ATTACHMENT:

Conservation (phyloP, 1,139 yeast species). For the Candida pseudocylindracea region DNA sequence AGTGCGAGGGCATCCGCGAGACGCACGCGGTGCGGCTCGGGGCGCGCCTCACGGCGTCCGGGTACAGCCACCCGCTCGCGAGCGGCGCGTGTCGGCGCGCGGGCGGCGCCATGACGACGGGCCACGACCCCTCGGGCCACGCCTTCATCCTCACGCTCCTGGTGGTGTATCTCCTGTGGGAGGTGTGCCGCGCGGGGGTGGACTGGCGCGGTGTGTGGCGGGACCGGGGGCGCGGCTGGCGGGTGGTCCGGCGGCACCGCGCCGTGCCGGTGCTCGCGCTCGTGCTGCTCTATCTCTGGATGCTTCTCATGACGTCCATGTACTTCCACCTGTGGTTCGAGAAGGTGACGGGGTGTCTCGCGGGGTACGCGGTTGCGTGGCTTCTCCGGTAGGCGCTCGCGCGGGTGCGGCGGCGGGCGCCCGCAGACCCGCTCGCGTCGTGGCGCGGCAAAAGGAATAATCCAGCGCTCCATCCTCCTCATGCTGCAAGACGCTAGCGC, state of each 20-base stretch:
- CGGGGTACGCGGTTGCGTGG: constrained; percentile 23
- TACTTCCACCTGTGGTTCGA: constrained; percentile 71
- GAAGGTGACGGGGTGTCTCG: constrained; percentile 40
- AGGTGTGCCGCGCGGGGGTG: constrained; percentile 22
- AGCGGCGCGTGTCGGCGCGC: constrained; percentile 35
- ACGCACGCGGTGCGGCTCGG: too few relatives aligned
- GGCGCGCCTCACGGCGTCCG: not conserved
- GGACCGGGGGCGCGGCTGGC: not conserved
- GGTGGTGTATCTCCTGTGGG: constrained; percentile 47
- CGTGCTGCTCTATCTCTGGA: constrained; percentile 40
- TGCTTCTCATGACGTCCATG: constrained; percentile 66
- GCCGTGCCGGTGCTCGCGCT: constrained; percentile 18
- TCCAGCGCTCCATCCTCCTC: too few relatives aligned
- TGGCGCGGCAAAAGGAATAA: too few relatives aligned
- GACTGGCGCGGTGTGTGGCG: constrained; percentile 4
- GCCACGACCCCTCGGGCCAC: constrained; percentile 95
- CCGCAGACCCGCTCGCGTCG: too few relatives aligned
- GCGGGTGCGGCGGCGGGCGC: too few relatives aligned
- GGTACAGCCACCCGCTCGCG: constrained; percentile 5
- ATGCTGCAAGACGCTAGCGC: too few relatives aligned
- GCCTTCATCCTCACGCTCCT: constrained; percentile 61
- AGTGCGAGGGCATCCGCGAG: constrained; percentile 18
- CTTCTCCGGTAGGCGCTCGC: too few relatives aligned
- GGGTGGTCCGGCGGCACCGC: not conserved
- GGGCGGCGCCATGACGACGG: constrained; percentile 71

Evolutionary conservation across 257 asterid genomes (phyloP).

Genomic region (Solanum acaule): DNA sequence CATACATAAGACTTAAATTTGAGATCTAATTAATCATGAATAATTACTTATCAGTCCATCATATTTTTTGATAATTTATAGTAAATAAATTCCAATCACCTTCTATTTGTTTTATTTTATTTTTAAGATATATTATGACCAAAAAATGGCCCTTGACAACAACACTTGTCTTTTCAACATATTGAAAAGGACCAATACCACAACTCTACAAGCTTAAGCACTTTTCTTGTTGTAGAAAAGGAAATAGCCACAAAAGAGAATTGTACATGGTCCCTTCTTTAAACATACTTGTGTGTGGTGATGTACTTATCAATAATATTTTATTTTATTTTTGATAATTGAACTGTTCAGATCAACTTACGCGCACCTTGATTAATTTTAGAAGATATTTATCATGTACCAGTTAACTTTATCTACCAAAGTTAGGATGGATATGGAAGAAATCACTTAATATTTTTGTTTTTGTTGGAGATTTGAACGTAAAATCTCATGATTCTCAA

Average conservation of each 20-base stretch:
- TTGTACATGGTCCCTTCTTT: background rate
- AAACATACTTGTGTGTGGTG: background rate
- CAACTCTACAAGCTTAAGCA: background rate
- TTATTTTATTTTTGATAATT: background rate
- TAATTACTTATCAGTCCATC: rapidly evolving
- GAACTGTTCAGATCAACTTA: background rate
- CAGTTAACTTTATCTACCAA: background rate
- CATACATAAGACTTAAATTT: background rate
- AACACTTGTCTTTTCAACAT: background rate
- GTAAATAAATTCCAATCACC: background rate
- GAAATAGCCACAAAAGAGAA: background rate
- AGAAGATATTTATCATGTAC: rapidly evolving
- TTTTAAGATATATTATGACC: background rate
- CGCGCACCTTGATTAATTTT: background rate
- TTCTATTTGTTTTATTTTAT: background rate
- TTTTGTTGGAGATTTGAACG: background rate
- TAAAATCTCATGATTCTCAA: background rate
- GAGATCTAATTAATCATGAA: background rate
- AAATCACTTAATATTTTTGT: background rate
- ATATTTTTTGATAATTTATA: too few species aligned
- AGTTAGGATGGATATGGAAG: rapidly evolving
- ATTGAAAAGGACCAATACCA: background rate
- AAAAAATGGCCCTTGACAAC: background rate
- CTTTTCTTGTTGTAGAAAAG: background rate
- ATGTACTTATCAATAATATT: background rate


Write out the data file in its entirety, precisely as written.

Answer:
Conservation (phyloP, 1,139 yeast species). For the Candida pseudocylindracea region DNA sequence AGTGCGAGGGCATCCGCGAGACGCACGCGGTGCGGCTCGGGGCGCGCCTCACGGCGTCCGGGTACAGCCACCCGCTCGCGAGCGGCGCGTGTCGGCGCGCGGGCGGCGCCATGACGACGGGCCACGACCCCTCGGGCCACGCCTTCATCCTCACGCTCCTGGTGGTGTATCTCCTGTGGGAGGTGTGCCGCGCGGGGGTGGACTGGCGCGGTGTGTGGCGGGACCGGGGGCGCGGCTGGCGGGTGGTCCGGCGGCACCGCGCCGTGCCGGTGCTCGCGCTCGTGCTGCTCTATCTCTGGATGCTTCTCATGACGTCCATGTACTTCCACCTGTGGTTCGAGAAGGTGACGGGGTGTCTCGCGGGGTACGCGGTTGCGTGGCTTCTCCGGTAGGCGCTCGCGCGGGTGCGGCGGCGGGCGCCCGCAGACCCGCTCGCGTCGTGGCGCGGCAAAAGGAATAATCCAGCGCTCCATCCTCCTCATGCTGCAAGACGCTAGCGC, state of each 20-base stretch:
- CGGGGTACGCGGTTGCGTGG: constrained; percentile 23
- TACTTCCACCTGTGGTTCGA: constrained; percentile 71
- GAAGGTGACGGGGTGTCTCG: constrained; percentile 40
- AGGTGTGCCGCGCGGGGGTG: constrained; percentile 22
- AGCGGCGCGTGTCGGCGCGC: constrained; percentile 35
- ACGCACGCGGTGCGGCTCGG: too few relatives aligned
- GGCGCGCCTCACGGCGTCCG: not conserved
- GGACCGGGGGCGCGGCTGGC: not conserved
- GGTGGTGTATCTCCTGTGGG: constrained; percentile 47
- CGTGCTGCTCTATCTCTGGA: constrained; percentile 40
- TGCTTCTCATGACGTCCATG: constrained; percentile 66
- GCCGTGCCGGTGCTCGCGCT: constrained; percentile 18
- TCCAGCGCTCCATCCTCCTC: too few relatives aligned
- TGGCGCGGCAAAAGGAATAA: too few relatives aligned
- GACTGGCGCGGTGTGTGGCG: constrained; percentile 4
- GCCACGACCCCTCGGGCCAC: constrained; percentile 95
- CCGCAGACCCGCTCGCGTCG: too few relatives aligned
- GCGGGTGCGGCGGCGGGCGC: too few relatives aligned
- GGTACAGCCACCCGCTCGCG: constrained; percentile 5
- ATGCTGCAAGACGCTAGCGC: too few relatives aligned
- GCCTTCATCCTCACGCTCCT: constrained; percentile 61
- AGTGCGAGGGCATCCGCGAG: constrained; percentile 18
- CTTCTCCGGTAGGCGCTCGC: too few relatives aligned
- GGGTGGTCCGGCGGCACCGC: not conserved
- GGGCGGCGCCATGACGACGG: constrained; percentile 71

Evolutionary conservation across 257 asterid genomes (phyloP).

Genomic region (Solanum acaule): DNA sequence CATACATAAGACTTAAATTTGAGATCTAATTAATCATGAATAATTACTTATCAGTCCATCATATTTTTTGATAATTTATAGTAAATAAATTCCAATCACCTTCTATTTGTTTTATTTTATTTTTAAGATATATTATGACCAAAAAATGGCCCTTGACAACAACACTTGTCTTTTCAACATATTGAAAAGGACCAATACCACAACTCTACAAGCTTAAGCACTTTTCTTGTTGTAGAAAAGGAAATAGCCACAAAAGAGAATTGTACATGGTCCCTTCTTTAAACATACTTGTGTGTGGTGATGTACTTATCAATAATATTTTATTTTATTTTTGATAATTGAACTGTTCAGATCAACTTACGCGCACCTTGATTAATTTTAGAAGATATTTATCATGTACCAGTTAACTTTATCTACCAAAGTTAGGATGGATATGGAAGAAATCACTTAATATTTTTGTTTTTGTTGGAGATTTGAACGTAAAATCTCATGATTCTCAA

Average conservation of each 20-base stretch:
- TTGTACATGGTCCCTTCTTT: background rate
- AAACATACTTGTGTGTGGTG: background rate
- CAACTCTACAAGCTTAAGCA: background rate
- TTATTTTATTTTTGATAATT: background rate
- TAATTACTTATCAGTCCATC: rapidly evolving
- GAACTGTTCAGATCAACTTA: background rate
- CAGTTAACTTTATCTACCAA: background rate
- CATACATAAGACTTAAATTT: background rate
- AACACTTGTCTTTTCAACAT: background rate
- GTAAATAAATTCCAATCACC: background rate
- GAAATAGCCACAAAAGAGAA: background rate
- AGAAGATATTTATCATGTAC: rapidly evolving
- TTTTAAGATATATTATGACC: background rate
- CGCGCACCTTGATTAATTTT: background rate
- TTCTATTTGTTTTATTTTAT: background rate
- TTTTGTTGGAGATTTGAACG: background rate
- TAAAATCTCATGATTCTCAA: background rate
- GAGATCTAATTAATCATGAA: background rate
- AAATCACTTAATATTTTTGT: background rate
- ATATTTTTTGATAATTTATA: too few species aligned
- AGTTAGGATGGATATGGAAG: rapidly evolving
- ATTGAAAAGGACCAATACCA: background rate
- AAAAAATGGCCCTTGACAAC: background rate
- CTTTTCTTGTTGTAGAAAAG: background rate
- ATGTACTTATCAATAATATT: background rate